Summer has arrived! With summer comes days at the beach, s’mores roasting over campfires, and family road trips. But summer also brings with it the risk of “summer melt,” a loss of skills and knowledge gained during the school year.
Reading this summer can be a great way to combat learning loss. For adults and young people alike, cracking open a book can be a fun way to spend time together while beating the heat inside the comfort of a local library.
Check out some of the books we have on our reading list this summer!
Young Adult Reads
Children of Blood and Bone by Tomi Adeyemi
Children of Blood and Bone is a 2018 young adult fantasy novel by Nigerian-American novelist Tomi Adeyemi. This is her debut novel and the first book in a planned trilogy. The story follows heroine Zélie Adebola as she attempts to restore magic to the kingdom of Orïsha, following the ruling class kosidáns’ brutal suppression of the class of magic practitioners Zélie belongs to, the maji.
The House on Mango Street by Sandra Cisneros
This book tells the story of Esperanza, a twelve-year-old Chicana, through a series of vignettes. She moves with her family into a house on Mango Street, the first home her parents own. Though the house is an improvement from the family’s previous apartment, it’s not what Esperanza dreamed of, because it is run-down and small. The house is in the center of a Latino crowded neighborhood in Chicago, a city where many low-income areas are racially segregated. Esperanza does not have any privacy, and she resolves that she will someday leave Mango Street and have a house all her own.
Speak No Evil: A Novel by Uzodinma Iweala
On the surface, Niru leads a charmed life. Raised by two attentive parents in Washington, DC, he’s a top student and a track star at his prestigious private high school, and is bound for Harvard. But Niru has a painful secret: he is gay, which is an abominable sin to his conservative Nigerian parents. No one knows except Meredith, his best friend, the daughter of prominent Washington insiders, and the one person who seems not to judge him.
When Niru’s father accidentally discovers an incriminating text on his phone, the fallout is brutal and swift. Coping with troubles of her own, Meredith finds that she has little left emotionally to offer him. As the two friends struggle to reconcile their desires against the expectations and institutions that seek to define them, they find themselves speeding toward a future more violent and senseless than they can imagine. Neither will escape unscathed.
Voces Sin Fronteras: Our Stories, Our Truth by LAYC’s Latino Youth Leadership Council Considering our country’s heated immigration debates, this book provides an opportunity to hear directly from youth who are often in the headlines, but whose stories don’t get told in full. Sixteen young people from LAYC came together to tell their own stories of immigration and transformation in this graphic novel. The result is a side-by-side bilingual collection of memoirs that not only builds connections across language, but also breaks down barriers and inspires hope.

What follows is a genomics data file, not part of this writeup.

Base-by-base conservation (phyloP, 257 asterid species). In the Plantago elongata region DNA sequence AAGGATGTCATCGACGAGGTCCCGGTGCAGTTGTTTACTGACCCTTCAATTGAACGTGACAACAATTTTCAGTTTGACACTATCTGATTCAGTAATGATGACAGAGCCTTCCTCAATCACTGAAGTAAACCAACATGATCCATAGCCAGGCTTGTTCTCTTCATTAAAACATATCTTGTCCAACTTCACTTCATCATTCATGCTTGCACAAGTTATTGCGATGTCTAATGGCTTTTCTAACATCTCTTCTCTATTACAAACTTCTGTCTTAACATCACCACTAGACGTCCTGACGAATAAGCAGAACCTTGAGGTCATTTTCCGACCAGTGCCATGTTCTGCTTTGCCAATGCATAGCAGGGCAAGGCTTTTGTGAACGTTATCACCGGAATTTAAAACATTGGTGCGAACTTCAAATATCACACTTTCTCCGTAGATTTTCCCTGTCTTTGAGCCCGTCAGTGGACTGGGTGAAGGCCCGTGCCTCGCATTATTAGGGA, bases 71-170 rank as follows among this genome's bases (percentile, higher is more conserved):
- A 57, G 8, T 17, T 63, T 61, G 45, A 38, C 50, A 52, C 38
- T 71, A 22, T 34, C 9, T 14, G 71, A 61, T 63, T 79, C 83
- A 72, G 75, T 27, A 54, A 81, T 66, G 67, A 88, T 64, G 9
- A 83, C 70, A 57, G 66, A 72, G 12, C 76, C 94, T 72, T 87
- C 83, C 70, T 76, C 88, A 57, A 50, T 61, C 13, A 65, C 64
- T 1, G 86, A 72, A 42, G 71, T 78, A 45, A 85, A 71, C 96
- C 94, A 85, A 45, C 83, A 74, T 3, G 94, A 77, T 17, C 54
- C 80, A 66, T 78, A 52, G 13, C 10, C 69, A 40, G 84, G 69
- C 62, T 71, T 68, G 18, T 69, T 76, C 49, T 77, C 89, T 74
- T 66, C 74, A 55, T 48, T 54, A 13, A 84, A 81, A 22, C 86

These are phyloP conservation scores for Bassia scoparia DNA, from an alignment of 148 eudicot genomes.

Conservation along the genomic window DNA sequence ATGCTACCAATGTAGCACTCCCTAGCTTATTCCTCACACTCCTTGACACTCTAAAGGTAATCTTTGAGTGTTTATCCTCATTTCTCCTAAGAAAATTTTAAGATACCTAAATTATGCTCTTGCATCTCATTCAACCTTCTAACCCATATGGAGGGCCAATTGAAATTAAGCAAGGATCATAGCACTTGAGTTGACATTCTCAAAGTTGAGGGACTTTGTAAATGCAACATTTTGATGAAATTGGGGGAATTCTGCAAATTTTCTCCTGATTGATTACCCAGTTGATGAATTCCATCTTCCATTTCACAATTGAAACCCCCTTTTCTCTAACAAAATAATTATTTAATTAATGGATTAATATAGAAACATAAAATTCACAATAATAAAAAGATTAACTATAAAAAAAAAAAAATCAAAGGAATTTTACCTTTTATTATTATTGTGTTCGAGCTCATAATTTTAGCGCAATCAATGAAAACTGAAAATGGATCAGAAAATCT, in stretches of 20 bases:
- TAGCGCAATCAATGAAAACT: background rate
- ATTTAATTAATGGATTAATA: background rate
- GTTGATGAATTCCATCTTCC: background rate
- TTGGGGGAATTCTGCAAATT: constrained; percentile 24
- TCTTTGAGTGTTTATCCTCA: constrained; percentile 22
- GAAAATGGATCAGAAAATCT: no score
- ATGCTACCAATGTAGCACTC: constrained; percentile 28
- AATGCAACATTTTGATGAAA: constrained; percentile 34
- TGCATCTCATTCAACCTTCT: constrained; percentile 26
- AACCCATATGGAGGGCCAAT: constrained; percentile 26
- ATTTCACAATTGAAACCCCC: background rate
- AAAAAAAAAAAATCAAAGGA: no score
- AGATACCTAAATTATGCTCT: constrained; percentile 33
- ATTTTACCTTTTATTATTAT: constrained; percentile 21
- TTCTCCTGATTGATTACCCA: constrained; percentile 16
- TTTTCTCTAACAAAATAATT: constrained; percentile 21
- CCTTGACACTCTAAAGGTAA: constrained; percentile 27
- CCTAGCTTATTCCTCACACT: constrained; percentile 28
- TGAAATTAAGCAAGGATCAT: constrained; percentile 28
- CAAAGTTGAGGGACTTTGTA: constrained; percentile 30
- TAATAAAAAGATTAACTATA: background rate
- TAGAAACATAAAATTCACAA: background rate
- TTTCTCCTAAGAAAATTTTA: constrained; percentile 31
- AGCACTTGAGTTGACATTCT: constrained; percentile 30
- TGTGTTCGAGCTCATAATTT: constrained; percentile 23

Just Mercy: A Story of Justice and Redemption by Bryan Stevenson
Bryan Stevenson was a young lawyer when he founded the Equal Justice Initiative, a legal practice dedicated to defending those most desperate and in need: the poor, the wrongly condemned, and women and children trapped in the farthest reaches of our criminal justice system. One of his first cases was that of Walter McMillian, a young man who was sentenced to die for a murder he insisted he didn’t commit. The case drew Stevenson into a tangle of conspiracy, political machination, and legal brinksmanship, and transformed his understanding of mercy and justice forever.
Just Mercy is at once an unforgettable account of an idealistic and gifted young lawyer’s coming of age, a moving window into the lives of those he has defended, and an inspiring argument for compassion in the pursuit of true justice.
Lima :: Limón by Natalie Scenters-Zapico
In her striking second collection of poetry, Natalie Scenters-Zapico sets her unflinching gaze once again on the borders of things. Lima :: Limón illuminates both the sweet and the sour of the immigrant experience, life as a woman in the US and Mexico, and politics of the present day. Drawing inspiration from the music of her childhood, her lyrical poems focus on the often-tested resilience of women. Scenters-Zapico writes heartbreakingly about domestic violence and its toxic duality of macho versus hembra, masculinity versus femininity, and throws into harsh relief the all-too-normalized pain that women endure. Her sharp verse and intense anecdotes brand her poems into the reader. Scenters-Zapico highlights the hardships and stigma immigrants face on both sides of the border, her desire to create change shining through in every line. Lima :: Limón is grounding and urgent, a collection that speaks out against violence and works toward healing.
Last Boat Out of Shanghai: The Epic Story of the Chinese Who Fled Mao’s Revolution by Helen Zia
Shanghai has historically been China’s jewel, its richest, most modern and westernized city. The bustling metropolis was home to sophisticated intellectuals, entrepreneurs, and a thriving middle class when Mao Zedong’s proletarian revolution emerged victorious from the long civil war. Terrified of the horrors the Communists would wreak upon their lives, citizens of Shanghai who could afford to fled the city. Seventy years later, members of the last generation to fully recall this massive exodus revealed their stories to Chinese American journalist Helen Zia. She interviewed hundreds of exiles about their journey through one of the most tumultuous events of the twentieth century. From these moving accounts, Zia weaves together the stories of four young Shanghai residents who wrestled with the decision to abandon everything for an uncertain life as refugees in Hong Kong, Taiwan, and the US.